The Art Commune
The porch of the bungalow opens into a garden; the garden is hemmed in by the Arabian Sea. Different artists have made different corners and nooks of the porch their temporary studio, seduced by the rhythmic sound of the ocean (as the artists from Delhi call the sea), while others prefer the solitude and ease of their AC rooms. It is the second day of the RPG Art Camp. For the past 18 years, the show has brought together acclaimed and emerging talent to spend a week here. Anjolie Ela Menon will be arriving in a few hours. Krishen Khanna couldn’t make it last minute due to personal reasons.
At 24, Arijoy Bhattacharya is the youngest artist here. He is creating what seems like a mythological creature with what seems like a crow quill nib and ink. His father introduced him to the crow quill pen ten years ago. It is laborious work, but he doesn’t mind. Arijoy spent a sleepless first night at the art camp, nervous about what he would create. On the second night, it struck him. “Being an artist, I wait for things to happen,” he says. “I don’t make art, it just happens.”
Not every artist here has left it to serendipity. Puja Bahri, a Delhi-based artist, recently went through a phase where she couldn’t paint anymore. So she travelled extensively by herself, read a lot, and has now purged herself of all old ideas. She is working on something new, a series. “I am working on my third work in the series here,” she says. Previously, she explains, she didn’t do much detailing. She has begun to do so now, and the timeframe of one week the camp offers seems too little, especially when you use oil paints that take time to dry. So she worked on her canvas before carrying it here.
Next to her spot is Vijender Sharma, who is working on two things—a portrait and a painting. The painting, though it looks like him, isn’t him. It can be anybody. When it is placed upside down, the face seems to be smiling. When it is placed upright, the face is clearly frowning. Vijender loves playing with optical illusions. One of his works exhibited at the Rashtrapati Bhavan in Delhi, painted a bare white texture with red strings, was so life-like that the then President Abdul Kalam went over to untie the red threads, only to realise that it was an illusion. So impressed was he, he commissioned the artist to paint his portrait for Rashtrapati Bhavan. Vijender believes that life itself is a ‘zabardast illusion’. In his paintings, he alludes to illusions to point to the greater sense of disillusionment behind it. Right on the other end of the porch sits Rajan Krishnan, who’s come all the way from Cochin. It’s his second time here.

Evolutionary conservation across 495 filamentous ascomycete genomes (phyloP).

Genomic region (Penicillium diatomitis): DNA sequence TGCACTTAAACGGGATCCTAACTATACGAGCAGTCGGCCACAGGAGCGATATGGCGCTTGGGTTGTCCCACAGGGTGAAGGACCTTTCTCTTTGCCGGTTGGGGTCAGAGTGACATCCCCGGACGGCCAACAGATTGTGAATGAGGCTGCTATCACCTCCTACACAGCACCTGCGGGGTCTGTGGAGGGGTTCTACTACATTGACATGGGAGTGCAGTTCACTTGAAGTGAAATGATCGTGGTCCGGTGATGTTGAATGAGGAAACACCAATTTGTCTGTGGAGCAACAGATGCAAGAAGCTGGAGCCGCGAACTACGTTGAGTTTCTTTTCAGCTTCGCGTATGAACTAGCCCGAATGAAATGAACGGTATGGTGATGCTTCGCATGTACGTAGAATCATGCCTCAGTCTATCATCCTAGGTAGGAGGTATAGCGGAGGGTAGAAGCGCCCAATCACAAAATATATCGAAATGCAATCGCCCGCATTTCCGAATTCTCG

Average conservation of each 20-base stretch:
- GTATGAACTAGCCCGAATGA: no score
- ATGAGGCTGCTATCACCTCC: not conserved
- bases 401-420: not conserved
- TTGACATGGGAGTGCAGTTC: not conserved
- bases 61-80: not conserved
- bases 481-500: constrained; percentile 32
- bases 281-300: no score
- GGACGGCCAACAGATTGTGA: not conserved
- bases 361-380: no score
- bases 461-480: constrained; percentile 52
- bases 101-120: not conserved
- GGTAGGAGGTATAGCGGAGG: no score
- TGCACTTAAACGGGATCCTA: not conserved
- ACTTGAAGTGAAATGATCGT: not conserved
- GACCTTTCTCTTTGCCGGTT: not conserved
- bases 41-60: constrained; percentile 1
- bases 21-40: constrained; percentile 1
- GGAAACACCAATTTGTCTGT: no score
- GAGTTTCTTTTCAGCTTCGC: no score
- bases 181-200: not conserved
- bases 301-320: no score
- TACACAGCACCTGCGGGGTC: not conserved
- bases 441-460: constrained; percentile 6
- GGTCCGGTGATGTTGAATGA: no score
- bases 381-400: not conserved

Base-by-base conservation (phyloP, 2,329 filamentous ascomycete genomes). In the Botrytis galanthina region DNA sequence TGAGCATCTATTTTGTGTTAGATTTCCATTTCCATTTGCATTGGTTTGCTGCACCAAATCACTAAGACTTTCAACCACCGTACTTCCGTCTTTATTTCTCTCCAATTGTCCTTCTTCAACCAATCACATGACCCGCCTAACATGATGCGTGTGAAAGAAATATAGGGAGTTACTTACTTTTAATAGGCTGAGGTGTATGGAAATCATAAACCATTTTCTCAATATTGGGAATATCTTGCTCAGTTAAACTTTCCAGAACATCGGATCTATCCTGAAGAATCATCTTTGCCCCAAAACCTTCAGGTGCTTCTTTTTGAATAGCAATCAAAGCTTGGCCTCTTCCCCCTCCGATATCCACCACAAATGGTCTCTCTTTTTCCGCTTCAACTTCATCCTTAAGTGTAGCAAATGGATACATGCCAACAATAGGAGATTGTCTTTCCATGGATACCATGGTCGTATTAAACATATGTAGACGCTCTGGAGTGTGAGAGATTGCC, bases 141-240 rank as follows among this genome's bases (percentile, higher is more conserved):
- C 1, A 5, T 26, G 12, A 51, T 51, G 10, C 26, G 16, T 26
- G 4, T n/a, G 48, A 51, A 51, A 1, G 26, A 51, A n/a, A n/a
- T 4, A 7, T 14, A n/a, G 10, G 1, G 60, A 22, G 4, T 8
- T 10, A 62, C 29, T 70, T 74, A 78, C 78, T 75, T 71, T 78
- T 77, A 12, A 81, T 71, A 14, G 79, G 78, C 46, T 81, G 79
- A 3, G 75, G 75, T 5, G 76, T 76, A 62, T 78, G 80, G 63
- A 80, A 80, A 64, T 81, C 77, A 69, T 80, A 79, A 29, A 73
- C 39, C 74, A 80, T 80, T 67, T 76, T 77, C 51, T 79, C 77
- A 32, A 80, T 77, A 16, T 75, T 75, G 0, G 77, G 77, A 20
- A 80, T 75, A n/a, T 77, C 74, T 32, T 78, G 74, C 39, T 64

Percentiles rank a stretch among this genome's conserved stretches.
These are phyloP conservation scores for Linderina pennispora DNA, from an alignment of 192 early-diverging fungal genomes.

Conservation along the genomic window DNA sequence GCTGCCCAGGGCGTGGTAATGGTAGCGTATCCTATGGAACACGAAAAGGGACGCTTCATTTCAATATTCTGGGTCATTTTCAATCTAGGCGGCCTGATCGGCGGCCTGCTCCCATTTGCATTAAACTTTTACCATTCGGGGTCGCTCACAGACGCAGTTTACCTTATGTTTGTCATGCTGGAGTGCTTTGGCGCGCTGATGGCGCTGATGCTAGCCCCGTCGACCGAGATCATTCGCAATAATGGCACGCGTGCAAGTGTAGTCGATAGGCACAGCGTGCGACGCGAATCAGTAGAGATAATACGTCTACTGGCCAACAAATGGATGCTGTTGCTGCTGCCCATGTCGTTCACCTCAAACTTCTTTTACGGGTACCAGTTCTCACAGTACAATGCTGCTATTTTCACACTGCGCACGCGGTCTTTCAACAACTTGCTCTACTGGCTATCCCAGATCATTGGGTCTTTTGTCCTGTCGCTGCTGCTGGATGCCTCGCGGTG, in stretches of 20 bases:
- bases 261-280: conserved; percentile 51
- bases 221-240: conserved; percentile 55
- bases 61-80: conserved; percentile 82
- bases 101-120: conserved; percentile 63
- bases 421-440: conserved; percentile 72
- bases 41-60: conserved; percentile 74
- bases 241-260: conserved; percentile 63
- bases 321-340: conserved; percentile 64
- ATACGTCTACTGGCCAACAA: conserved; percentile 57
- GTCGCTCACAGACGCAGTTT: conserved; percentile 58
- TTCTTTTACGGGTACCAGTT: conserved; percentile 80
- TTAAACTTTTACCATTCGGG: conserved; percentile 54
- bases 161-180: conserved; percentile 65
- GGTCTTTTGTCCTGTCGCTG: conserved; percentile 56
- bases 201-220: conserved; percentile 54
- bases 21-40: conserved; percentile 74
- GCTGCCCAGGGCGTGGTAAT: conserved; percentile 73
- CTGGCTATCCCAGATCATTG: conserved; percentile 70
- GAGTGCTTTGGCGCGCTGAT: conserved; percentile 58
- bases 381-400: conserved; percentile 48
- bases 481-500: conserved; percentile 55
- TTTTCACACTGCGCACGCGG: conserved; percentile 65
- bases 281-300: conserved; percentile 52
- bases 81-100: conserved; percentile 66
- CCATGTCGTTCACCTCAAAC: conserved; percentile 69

This time, he’s here to show his support. “Once artists are established, they don’t go for such camps,” he says. “But they work as a meeting point where one can share things with other artists.” He is here only for three days, so he’s decided to do a signature work. His entire canvas is covered with bamboo. Nature, especially landscapes, feature copiously in his works. In Kerala, he grew up with a reservation forest on one side, and the vastness of paddy fields on the other. He feels a certain closeness to rivers, but the sea is something distant. “It is probably the might of the sea,” he reckons.
Art in India suffered during the recent recession. Almost every artist tells you that. Through it all, the RPG Art Camp and its hosts, Harsh Goenka and Vickram Sethi, have supported art as a form of expression, not just an investment. This year, the camp completes 18 years. In human terms, it is now adult. It has come into its own.